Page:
Brave dementia sufferer and Harrogate legend Jim Hague is lost without football and wife fears for his mental well-being
JIM HAGUE loves Harrogate Town and this lockdown is affecting his mental health far worse than most fans.
For the 78-year-old suffers from dementia and being segregated from the club due to the government restrictions has had a detrimental effect on his life.
Jim is a club legend both on and off the pitch.
The former striker – who started as a defender – remains their youngest first-team debutant at 14 and made a record 402 appearances, topping the Yorkshire club’s all-time scoring charts with 135 goals.
He also served on the club’s committee and, six years ago, won an FA award as groundsman of the year.
Yet – despite his condition – he is still involved with the Sulpherites and, right up to this second lockdown, was working at their Wetherby Road stadium with a team of maintenance volunteers every Monday and Friday.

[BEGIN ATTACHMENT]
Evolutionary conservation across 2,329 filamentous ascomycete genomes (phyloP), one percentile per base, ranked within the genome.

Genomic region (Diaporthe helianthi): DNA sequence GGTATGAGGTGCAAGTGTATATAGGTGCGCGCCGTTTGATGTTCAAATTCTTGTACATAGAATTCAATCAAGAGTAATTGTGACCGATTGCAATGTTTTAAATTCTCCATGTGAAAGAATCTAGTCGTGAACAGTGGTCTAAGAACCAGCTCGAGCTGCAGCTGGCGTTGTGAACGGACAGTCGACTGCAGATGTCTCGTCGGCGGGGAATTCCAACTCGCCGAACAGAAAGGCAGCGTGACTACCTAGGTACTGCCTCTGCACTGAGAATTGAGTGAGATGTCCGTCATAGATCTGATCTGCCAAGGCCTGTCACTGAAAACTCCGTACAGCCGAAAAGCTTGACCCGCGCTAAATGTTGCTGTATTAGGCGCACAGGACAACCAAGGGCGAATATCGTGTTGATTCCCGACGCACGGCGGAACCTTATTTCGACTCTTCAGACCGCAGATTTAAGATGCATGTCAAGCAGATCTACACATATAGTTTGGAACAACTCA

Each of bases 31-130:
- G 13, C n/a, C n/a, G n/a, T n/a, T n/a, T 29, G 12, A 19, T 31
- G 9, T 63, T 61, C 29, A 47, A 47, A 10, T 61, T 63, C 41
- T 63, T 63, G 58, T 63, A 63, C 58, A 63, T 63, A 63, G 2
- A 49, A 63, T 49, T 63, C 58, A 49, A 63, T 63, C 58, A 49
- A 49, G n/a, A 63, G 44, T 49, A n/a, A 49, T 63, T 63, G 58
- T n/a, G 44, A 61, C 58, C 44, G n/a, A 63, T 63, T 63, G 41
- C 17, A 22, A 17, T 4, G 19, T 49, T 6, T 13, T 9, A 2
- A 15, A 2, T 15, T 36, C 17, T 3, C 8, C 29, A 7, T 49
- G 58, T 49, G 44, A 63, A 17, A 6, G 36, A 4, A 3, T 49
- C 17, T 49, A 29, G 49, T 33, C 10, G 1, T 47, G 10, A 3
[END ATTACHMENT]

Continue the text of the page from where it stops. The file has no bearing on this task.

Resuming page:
And that interaction with fellow Harrogate lovers gave him something to look forward to twice a week – especially with fans not allowed into the ground to watch games.
Jenny – Jim’s wife for 54 years – told me: “He was sweeping leaves and cleaning the terraces out.
“He had only just gone back after the first lockdown and they were doing so much work but now they’re not allowed in.
“It’s been bad enough that he hasn’t been able to watch them play since March – although our son Jason has been able to stream the games for Jim.
“But it’s been a hard time. Being able to watch games and go the ground to meet old friends and lovers of Harrogate gave him a reason to get out of bed.
“Harrogate has been his life and, for people with dementia, taking away something from them that they love and are used to is not good. It has a seriously negative impact. It’s the worst thing that could've happened to his life.
“People with dementia need stability and anything out of the ordinary throws them into a downward spiral.
“For Jim, his life revolved around watching Harrogate Town and being able to go down there to help.”
People with dementia need stability and anything out of the ordinary throws them into a downward spiral.'